How Laser Therapy Can Work For Your Practice

Laser Therapy

For Chiropractic

We look at the facts and benefits of laser therapy, and how it can be an effective addition to your practice.

Overview & Evidence

Low-level laser therapy (LLLT)–also known as photobiomodulation–applies low-power lasers or light-emitting diodes (LEDs) to the surface of the body. Whereas high-power lasers are used in laser medicine to cut or destroy tissue, studies have supported the application of LLLT in relieving pain and the stimulation and enhancement of cell function.

The efficacy and applications of photobiomodulation have received more attention from researchers of late in response to the ever-increasing opioid epidemic and it appears the FDA will be looking at approval for regulated therapies very soon. A recent article in Chiropractic Economics quotes Phil Harrington, DC, CMLSO, FASLMS, clinical manager, human medical director, and laser safety officer at Summus Medical Laser as saying “if they [the FDA] put tighter criteria on devices that are approved, it’s a win for everyone.”

While government regulation can be a burden in many cases, Harrington argues this attention and approval from the FDA will help further the research, with costs for even basic human studies starting at $150,000 NIH grants and federal support for finding non-opioid treatments for pain being a necessary boon to researchers who might otherwise struggle to put together sufficient resources. Ultimately it would also mean the broad adoption of photobiomodulation therapy as a valid component of a treatment plan, paving the way for insurance and medicaid payments, which so far have been rare.

A number of studies have already shown the promise of photobiomodulation. In 2010 a paper published in the journal Lancet looked at 16 trials including a total of 820 patients. In two trials looking for LLLT’s effect on acute neck pain researchers showed a relative risk of 1.69 (95% CI 1.22-2.33) for pain improvement versus placebo. More promising were five trials looking at chronic neck pain showing an RR of for pain improvement of 4.05 (CI 2.74-5.98). Included in that studies findings: Patients in 11 trials reporting changes in visual analogue scale had pain intensity reduced by 19.86 mm (10.04-29.68). Seven trials provided follow-up data for 1-22 weeks after completion of treatment, with short-term pain relief persisting in the medium term with a reduction of 22.07 mm (17.42-26.72). Side-effects from LLLT were mild and not different from those of placebo. (Lancet. 2010 Mar 13;375(9718):894.)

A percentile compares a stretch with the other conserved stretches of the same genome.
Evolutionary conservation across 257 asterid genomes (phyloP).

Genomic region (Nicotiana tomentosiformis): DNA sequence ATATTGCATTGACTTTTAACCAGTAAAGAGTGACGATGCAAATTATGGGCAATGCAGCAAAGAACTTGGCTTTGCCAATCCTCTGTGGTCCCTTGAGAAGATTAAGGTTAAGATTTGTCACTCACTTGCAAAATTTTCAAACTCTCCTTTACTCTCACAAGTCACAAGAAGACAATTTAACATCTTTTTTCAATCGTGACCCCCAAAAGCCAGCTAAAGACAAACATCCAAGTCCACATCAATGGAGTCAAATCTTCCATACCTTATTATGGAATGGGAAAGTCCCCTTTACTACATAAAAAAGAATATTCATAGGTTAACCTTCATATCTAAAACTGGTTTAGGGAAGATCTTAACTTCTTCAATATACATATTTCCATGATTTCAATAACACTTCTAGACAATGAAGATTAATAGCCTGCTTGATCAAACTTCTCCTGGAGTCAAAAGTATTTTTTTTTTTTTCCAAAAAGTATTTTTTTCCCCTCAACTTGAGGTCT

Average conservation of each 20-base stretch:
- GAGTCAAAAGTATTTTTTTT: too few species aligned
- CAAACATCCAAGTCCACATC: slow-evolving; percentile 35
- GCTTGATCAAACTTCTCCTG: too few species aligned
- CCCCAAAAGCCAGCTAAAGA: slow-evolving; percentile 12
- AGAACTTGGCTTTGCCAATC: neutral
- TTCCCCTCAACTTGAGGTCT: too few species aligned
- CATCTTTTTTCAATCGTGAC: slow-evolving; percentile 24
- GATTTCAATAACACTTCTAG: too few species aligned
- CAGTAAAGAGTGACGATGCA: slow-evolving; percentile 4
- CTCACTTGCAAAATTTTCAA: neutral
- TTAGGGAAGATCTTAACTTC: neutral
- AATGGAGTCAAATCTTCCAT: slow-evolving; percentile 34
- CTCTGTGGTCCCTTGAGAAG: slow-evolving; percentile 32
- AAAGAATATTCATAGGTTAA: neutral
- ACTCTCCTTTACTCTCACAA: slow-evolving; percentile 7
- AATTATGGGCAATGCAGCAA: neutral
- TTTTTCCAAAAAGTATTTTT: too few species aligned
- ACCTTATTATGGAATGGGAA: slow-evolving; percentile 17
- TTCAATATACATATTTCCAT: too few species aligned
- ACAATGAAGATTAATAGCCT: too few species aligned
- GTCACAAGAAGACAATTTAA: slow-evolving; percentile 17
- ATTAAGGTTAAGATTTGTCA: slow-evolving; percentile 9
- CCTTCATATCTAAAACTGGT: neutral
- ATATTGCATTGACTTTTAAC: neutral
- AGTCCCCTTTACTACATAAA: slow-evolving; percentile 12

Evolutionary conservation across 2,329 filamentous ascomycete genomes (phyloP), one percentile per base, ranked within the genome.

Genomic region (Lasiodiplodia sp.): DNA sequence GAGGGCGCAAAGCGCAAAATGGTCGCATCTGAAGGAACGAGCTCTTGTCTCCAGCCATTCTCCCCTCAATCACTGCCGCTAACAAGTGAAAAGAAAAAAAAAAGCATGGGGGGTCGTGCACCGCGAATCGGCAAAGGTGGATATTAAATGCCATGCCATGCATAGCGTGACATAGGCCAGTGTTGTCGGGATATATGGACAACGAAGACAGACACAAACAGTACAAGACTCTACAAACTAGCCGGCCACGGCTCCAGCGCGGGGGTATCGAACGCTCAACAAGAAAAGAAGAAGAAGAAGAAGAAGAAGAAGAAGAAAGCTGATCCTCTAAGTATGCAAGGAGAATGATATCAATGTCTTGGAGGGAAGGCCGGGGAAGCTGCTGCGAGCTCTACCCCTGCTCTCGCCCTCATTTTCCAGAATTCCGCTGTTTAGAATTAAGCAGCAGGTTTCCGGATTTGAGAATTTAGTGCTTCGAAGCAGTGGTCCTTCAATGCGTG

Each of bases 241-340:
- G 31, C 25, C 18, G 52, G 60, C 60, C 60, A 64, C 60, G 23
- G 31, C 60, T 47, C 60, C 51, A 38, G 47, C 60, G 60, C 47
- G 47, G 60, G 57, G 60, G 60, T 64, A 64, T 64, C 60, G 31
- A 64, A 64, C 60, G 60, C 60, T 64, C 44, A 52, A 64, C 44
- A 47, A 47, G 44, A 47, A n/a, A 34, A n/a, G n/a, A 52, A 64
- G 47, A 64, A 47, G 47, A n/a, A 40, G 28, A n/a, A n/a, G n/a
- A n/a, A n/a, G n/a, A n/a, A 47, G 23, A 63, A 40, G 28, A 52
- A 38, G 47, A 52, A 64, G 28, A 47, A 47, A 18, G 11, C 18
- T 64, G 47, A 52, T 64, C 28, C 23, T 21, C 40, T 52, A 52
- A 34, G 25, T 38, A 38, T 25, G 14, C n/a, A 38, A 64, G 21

Another study looked for novel areas of applications for LLLT and posited since “…mitochondria are the principal photoacceptors present inside cells, and it is known that muscle cells are exceptionally rich in mitochondria, this suggests that LLLT should be highly beneficial in muscle injuries. The ability of LLLT to stimulate stem cells and progenitor cells means that muscle satellite cells may respond well to LLLT and help muscle repair. Furthermore the ability of LLLT to reduce inflammation and lessen oxidative stress is also beneficial in cases of muscle fatigue and injury.” It concluded LLLT and LEDT can improve muscle performance, reduce muscle fatigue during exercises and benefit the muscle repair saying “We believe these patients can be benefited with the power of light of LLLT and LEDT, accelerating muscle repair via satellite cells and decreasing oxidative stress of muscle tissue.” It even encouraged further investigations with the promise of encouraging results for patients suffering from muscular dystrophy. (Ferraresi, C., Hamblin, M. & Parizotto, N. (2012). Low-level laser (light) therapy (LLLT) on muscle tissue: performance, fatigue and repair benefited by the power of light. Photonics & Lasers in Medicine, 1(4), pp. 267-286. Retrieved 5 Nov. 2019, from doi:10.1515/plm-2012-0032)